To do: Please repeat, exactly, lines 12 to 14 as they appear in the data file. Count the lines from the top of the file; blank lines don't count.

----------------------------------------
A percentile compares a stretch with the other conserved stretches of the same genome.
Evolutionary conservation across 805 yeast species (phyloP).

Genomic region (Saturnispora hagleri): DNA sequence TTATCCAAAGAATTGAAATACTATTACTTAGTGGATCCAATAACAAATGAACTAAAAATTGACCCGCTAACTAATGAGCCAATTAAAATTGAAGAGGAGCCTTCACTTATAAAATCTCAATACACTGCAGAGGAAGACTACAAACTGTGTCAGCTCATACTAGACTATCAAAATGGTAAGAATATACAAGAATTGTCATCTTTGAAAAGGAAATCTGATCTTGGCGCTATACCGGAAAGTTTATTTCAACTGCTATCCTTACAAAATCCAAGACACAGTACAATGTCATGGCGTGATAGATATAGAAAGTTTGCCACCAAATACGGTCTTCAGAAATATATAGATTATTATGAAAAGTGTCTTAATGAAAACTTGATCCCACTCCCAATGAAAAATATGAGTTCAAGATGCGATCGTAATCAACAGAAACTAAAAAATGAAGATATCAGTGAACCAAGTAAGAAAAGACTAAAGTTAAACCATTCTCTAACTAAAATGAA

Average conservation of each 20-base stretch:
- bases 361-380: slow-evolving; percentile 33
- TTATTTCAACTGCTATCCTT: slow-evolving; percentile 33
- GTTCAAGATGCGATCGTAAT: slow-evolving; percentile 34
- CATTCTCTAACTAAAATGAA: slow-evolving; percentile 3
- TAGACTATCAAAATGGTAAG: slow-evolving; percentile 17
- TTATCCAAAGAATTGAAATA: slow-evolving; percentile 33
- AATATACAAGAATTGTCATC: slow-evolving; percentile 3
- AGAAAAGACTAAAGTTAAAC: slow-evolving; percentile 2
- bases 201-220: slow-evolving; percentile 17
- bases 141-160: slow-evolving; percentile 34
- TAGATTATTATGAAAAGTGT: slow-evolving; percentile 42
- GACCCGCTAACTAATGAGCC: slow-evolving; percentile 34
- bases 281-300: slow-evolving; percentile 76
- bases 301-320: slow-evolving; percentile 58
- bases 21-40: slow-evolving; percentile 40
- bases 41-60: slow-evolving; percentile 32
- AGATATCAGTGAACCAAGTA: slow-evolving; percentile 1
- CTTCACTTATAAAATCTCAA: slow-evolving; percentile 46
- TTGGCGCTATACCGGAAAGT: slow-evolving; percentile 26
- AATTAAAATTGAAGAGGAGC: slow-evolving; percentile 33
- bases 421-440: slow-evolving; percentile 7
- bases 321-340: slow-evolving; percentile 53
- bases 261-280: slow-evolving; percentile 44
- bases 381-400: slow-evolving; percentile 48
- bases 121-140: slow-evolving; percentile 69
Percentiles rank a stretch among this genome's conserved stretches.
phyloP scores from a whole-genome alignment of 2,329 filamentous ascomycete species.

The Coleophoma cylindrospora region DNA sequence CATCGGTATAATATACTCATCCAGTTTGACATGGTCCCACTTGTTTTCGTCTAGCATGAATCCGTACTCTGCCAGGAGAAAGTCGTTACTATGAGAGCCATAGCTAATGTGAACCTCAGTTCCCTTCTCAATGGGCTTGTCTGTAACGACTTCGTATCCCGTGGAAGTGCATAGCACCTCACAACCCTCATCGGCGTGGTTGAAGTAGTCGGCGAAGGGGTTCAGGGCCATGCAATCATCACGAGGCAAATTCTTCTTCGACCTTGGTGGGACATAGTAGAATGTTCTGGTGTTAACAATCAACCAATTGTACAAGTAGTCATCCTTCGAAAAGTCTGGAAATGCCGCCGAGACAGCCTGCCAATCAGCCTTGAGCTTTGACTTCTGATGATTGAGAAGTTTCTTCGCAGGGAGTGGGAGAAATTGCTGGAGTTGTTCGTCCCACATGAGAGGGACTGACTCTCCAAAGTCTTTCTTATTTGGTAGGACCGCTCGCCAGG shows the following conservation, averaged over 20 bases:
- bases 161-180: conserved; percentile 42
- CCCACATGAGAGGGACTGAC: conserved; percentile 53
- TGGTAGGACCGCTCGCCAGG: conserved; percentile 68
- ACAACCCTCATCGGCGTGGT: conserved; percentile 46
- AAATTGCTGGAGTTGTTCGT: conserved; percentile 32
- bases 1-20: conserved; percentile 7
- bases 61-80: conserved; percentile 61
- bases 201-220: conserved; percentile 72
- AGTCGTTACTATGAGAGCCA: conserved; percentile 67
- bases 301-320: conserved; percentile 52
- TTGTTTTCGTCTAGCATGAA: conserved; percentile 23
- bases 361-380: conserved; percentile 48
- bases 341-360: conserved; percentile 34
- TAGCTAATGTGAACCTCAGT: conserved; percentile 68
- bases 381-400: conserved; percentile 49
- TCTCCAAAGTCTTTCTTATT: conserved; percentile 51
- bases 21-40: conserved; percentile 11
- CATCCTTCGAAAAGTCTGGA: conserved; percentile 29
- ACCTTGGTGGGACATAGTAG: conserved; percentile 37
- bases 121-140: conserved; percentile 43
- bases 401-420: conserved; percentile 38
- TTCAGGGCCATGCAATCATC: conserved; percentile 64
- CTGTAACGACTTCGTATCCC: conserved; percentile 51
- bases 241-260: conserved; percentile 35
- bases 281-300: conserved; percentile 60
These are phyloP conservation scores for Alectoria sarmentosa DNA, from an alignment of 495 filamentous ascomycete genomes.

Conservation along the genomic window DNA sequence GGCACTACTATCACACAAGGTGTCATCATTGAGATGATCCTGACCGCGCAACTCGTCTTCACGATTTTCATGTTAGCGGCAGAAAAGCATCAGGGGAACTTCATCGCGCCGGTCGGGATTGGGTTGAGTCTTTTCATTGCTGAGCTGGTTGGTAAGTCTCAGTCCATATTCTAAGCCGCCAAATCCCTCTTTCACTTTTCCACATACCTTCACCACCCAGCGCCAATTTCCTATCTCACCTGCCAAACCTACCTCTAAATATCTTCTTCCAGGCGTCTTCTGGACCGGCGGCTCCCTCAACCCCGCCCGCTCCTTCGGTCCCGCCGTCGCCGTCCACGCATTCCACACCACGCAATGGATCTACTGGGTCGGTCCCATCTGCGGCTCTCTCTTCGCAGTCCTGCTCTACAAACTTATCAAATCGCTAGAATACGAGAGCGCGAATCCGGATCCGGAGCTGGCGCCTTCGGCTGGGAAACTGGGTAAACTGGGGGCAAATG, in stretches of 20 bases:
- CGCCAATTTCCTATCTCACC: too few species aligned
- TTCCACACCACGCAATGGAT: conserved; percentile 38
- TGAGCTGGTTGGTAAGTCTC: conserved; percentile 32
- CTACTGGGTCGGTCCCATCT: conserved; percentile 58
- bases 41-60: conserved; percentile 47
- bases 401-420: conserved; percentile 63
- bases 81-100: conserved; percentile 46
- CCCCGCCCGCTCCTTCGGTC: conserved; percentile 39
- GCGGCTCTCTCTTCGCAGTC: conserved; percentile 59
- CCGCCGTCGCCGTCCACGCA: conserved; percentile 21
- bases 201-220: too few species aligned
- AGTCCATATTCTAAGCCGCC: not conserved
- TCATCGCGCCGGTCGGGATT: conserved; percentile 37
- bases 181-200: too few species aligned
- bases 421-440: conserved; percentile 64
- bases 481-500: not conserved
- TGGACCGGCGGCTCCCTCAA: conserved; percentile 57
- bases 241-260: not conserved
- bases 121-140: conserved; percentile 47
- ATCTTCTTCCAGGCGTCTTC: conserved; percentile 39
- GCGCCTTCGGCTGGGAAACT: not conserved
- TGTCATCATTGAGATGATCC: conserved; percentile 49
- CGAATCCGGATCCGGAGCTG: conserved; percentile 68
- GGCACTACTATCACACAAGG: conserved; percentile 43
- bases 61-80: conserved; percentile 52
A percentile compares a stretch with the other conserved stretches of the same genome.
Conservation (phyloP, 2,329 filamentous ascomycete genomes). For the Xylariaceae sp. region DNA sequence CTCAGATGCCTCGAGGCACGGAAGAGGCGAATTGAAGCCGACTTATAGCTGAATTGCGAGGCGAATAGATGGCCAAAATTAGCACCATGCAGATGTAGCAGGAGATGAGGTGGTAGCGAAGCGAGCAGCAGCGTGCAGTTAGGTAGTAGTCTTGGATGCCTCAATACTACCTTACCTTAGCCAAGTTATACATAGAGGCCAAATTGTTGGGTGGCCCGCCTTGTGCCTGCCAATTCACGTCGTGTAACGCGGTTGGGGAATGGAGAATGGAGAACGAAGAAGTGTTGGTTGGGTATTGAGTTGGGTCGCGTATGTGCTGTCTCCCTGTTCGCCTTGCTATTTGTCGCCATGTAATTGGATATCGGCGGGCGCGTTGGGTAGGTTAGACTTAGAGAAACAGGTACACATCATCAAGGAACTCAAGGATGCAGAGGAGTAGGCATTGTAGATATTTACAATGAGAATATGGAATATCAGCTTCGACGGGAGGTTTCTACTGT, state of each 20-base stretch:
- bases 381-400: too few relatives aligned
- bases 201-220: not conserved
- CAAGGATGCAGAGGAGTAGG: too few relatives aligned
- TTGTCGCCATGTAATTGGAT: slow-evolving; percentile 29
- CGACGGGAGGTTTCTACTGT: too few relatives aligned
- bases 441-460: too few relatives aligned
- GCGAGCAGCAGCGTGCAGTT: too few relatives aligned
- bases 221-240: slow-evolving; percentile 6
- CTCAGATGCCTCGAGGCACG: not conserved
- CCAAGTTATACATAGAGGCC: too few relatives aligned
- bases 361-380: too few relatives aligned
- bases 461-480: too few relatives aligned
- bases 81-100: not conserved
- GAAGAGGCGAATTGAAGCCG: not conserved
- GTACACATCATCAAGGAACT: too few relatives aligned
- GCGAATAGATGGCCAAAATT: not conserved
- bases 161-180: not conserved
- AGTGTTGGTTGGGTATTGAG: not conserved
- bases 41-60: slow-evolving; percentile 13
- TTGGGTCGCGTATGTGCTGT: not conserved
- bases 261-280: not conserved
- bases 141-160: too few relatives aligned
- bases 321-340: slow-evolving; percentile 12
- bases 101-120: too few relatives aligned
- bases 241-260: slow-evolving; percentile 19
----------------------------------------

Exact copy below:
- AGAAAAGACTAAAGTTAAAC: slow-evolving; percentile 2
- bases 201-220: slow-evolving; percentile 17
- bases 141-160: slow-evolving; percentile 34